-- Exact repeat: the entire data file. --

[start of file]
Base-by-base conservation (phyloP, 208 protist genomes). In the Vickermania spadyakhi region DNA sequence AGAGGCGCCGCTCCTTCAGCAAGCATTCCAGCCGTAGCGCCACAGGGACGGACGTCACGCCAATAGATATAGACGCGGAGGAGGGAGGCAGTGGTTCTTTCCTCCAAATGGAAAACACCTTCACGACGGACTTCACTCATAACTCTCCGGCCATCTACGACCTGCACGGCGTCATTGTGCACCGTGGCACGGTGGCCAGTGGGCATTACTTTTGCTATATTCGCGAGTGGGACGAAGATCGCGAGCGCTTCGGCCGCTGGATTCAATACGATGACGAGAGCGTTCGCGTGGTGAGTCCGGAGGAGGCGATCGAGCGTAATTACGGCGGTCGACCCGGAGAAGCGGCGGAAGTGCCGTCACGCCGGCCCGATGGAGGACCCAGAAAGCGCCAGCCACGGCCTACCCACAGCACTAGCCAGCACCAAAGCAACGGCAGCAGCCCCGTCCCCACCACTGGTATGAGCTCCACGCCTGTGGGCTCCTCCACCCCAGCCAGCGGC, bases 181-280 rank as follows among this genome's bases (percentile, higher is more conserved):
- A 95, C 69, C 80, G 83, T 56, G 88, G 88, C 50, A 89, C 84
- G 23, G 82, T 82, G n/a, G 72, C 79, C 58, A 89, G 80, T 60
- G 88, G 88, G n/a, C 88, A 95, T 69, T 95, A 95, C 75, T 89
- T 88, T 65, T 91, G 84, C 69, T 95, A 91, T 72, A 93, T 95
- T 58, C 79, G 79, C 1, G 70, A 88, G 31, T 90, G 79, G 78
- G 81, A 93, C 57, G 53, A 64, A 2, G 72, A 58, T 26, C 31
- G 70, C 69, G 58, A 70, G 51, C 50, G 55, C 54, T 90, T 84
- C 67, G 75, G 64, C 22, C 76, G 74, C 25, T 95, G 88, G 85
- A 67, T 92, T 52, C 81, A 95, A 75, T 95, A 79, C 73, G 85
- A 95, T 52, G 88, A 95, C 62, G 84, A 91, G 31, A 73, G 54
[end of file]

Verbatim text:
Base-by-base conservation (phyloP, 208 protist genomes). In the Vickermania spadyakhi region DNA sequence AGAGGCGCCGCTCCTTCAGCAAGCATTCCAGCCGTAGCGCCACAGGGACGGACGTCACGCCAATAGATATAGACGCGGAGGAGGGAGGCAGTGGTTCTTTCCTCCAAATGGAAAACACCTTCACGACGGACTTCACTCATAACTCTCCGGCCATCTACGACCTGCACGGCGTCATTGTGCACCGTGGCACGGTGGCCAGTGGGCATTACTTTTGCTATATTCGCGAGTGGGACGAAGATCGCGAGCGCTTCGGCCGCTGGATTCAATACGATGACGAGAGCGTTCGCGTGGTGAGTCCGGAGGAGGCGATCGAGCGTAATTACGGCGGTCGACCCGGAGAAGCGGCGGAAGTGCCGTCACGCCGGCCCGATGGAGGACCCAGAAAGCGCCAGCCACGGCCTACCCACAGCACTAGCCAGCACCAAAGCAACGGCAGCAGCCCCGTCCCCACCACTGGTATGAGCTCCACGCCTGTGGGCTCCTCCACCCCAGCCAGCGGC, bases 181-280 rank as follows among this genome's bases (percentile, higher is more conserved):
- A 95, C 69, C 80, G 83, T 56, G 88, G 88, C 50, A 89, C 84
- G 23, G 82, T 82, G n/a, G 72, C 79, C 58, A 89, G 80, T 60
- G 88, G 88, G n/a, C 88, A 95, T 69, T 95, A 95, C 75, T 89
- T 88, T 65, T 91, G 84, C 69, T 95, A 91, T 72, A 93, T 95
- T 58, C 79, G 79, C 1, G 70, A 88, G 31, T 90, G 79, G 78
- G 81, A 93, C 57, G 53, A 64, A 2, G 72, A 58, T 26, C 31
- G 70, C 69, G 58, A 70, G 51, C 50, G 55, C 54, T 90, T 84
- C 67, G 75, G 64, C 22, C 76, G 74, C 25, T 95, G 88, G 85
- A 67, T 92, T 52, C 81, A 95, A 75, T 95, A 79, C 73, G 85
- A 95, T 52, G 88, A 95, C 62, G 84, A 91, G 31, A 73, G 54